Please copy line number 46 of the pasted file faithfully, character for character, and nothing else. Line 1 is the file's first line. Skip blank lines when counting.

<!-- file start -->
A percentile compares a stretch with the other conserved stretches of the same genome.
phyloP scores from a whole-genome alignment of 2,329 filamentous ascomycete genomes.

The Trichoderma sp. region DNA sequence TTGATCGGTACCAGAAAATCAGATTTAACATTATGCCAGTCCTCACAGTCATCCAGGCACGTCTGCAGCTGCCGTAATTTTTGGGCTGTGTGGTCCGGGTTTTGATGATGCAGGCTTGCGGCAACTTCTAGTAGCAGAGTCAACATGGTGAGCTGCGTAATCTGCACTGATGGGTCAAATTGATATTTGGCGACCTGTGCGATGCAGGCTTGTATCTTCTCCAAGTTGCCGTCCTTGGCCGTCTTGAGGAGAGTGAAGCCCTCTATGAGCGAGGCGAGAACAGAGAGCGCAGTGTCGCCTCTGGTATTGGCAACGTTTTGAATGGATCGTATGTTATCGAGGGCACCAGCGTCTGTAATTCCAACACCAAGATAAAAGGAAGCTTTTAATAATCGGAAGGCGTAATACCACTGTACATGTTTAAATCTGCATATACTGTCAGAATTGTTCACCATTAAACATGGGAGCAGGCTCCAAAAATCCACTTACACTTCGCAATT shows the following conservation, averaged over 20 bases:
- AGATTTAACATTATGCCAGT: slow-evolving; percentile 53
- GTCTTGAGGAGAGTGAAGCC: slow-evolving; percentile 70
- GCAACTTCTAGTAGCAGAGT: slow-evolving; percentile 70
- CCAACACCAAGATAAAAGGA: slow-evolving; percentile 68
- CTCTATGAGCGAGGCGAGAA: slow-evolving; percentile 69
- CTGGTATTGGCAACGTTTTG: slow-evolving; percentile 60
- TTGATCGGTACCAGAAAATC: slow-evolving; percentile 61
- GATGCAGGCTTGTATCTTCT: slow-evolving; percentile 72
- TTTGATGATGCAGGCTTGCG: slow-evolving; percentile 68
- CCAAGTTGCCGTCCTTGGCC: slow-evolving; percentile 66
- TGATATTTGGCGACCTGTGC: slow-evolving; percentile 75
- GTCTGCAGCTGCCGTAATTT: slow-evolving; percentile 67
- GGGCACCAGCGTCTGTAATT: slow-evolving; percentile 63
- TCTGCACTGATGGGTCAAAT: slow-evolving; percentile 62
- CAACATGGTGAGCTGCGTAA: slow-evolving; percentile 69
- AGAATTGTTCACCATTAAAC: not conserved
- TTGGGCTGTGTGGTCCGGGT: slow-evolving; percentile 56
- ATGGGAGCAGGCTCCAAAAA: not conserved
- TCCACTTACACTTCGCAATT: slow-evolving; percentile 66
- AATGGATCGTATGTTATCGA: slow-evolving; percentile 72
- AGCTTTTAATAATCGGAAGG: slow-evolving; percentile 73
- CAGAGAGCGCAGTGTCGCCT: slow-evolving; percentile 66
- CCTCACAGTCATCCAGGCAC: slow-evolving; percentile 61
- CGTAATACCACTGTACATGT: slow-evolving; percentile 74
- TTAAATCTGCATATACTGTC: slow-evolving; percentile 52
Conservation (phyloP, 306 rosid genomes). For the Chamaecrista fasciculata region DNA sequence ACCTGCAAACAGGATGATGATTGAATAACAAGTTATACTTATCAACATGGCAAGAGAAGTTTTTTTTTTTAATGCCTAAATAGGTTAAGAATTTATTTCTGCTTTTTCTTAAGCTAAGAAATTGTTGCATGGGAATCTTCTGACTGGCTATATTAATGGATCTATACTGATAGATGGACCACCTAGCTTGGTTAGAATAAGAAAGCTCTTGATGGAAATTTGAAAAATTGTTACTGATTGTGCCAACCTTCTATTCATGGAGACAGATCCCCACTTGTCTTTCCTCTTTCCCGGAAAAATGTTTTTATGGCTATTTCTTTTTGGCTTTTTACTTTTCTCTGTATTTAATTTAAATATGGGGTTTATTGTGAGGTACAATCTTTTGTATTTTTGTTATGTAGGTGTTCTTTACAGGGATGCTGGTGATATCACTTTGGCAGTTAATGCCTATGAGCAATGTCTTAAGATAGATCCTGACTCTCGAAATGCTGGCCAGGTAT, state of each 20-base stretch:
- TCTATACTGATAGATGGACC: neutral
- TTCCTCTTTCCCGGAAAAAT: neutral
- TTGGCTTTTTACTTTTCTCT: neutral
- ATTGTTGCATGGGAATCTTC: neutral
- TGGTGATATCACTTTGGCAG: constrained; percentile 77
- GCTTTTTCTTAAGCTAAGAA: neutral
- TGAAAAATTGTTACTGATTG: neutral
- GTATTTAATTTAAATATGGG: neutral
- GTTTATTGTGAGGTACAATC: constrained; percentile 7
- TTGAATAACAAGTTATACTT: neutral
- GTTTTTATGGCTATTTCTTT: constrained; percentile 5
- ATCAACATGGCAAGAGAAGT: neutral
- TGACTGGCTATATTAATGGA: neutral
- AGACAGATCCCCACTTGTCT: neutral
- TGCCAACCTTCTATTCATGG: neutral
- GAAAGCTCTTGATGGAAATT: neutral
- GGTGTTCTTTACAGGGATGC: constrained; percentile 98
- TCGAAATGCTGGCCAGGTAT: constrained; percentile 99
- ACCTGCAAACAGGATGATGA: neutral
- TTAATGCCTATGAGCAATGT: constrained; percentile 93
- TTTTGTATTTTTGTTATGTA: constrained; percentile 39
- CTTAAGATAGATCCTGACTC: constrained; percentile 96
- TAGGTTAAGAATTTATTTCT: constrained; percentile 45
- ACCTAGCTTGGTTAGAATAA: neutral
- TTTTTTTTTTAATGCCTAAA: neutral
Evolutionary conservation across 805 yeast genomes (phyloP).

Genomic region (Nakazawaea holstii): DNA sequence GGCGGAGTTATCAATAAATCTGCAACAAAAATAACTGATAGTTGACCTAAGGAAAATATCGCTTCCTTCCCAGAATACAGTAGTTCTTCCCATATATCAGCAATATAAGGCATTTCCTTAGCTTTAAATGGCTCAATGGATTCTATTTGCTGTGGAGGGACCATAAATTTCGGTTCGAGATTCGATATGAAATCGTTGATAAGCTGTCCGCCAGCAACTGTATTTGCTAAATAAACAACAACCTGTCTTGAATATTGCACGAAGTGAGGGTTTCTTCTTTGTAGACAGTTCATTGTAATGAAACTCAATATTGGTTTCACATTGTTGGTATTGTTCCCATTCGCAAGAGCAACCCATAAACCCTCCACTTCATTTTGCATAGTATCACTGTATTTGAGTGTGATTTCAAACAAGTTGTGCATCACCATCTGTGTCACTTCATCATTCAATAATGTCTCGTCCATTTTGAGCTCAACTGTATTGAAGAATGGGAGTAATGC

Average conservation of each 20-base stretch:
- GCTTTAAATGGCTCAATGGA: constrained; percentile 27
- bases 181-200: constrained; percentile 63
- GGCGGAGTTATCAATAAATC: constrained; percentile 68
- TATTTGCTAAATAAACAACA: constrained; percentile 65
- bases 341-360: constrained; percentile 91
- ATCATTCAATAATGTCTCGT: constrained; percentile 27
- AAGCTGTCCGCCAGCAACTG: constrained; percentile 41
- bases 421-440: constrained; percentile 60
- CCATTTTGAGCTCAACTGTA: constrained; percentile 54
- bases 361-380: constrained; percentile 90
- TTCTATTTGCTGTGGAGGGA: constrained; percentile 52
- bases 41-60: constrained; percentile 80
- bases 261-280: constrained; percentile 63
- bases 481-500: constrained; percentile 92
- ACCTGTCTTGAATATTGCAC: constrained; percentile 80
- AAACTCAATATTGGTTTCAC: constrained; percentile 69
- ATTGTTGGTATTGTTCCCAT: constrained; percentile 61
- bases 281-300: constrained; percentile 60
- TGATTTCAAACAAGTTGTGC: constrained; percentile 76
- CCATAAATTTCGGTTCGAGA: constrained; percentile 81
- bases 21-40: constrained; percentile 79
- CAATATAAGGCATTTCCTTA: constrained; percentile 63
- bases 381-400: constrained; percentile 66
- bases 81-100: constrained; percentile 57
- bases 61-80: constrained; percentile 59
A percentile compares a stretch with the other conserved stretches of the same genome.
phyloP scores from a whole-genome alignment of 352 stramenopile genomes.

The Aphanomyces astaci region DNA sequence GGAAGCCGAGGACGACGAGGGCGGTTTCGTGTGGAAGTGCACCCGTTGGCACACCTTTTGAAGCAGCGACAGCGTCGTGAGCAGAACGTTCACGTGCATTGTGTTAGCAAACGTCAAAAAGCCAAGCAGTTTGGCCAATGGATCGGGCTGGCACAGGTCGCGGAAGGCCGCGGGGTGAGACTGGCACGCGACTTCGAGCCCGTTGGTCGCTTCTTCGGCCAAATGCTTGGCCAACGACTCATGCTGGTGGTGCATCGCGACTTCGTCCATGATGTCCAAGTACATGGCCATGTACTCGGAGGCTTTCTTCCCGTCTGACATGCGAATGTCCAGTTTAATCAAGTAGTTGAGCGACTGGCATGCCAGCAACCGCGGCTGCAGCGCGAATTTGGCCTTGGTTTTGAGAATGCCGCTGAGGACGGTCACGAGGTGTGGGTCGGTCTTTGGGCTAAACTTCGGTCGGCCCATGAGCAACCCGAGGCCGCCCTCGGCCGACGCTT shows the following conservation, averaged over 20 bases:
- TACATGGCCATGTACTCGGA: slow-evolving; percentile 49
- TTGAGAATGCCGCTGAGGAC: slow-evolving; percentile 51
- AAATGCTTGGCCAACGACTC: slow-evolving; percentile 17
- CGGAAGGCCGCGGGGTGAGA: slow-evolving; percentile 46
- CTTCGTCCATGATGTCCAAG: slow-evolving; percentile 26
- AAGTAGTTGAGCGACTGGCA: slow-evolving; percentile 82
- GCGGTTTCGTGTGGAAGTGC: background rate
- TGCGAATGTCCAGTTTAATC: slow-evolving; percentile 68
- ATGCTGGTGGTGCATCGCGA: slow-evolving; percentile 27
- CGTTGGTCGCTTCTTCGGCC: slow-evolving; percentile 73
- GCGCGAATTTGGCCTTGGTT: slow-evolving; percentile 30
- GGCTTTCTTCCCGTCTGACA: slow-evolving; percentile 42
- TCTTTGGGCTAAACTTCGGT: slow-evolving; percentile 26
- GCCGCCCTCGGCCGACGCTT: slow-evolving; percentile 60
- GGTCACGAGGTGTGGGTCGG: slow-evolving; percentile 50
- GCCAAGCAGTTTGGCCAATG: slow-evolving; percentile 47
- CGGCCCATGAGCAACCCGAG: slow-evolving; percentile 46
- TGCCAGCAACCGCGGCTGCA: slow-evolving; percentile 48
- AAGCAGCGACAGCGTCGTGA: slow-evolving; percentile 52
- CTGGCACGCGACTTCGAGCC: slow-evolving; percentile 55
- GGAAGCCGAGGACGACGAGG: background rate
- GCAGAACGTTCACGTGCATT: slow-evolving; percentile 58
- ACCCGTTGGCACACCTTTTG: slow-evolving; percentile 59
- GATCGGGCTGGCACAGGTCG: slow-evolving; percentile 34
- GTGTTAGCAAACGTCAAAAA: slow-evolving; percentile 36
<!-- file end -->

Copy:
- GGTGTTCTTTACAGGGATGC: constrained; percentile 98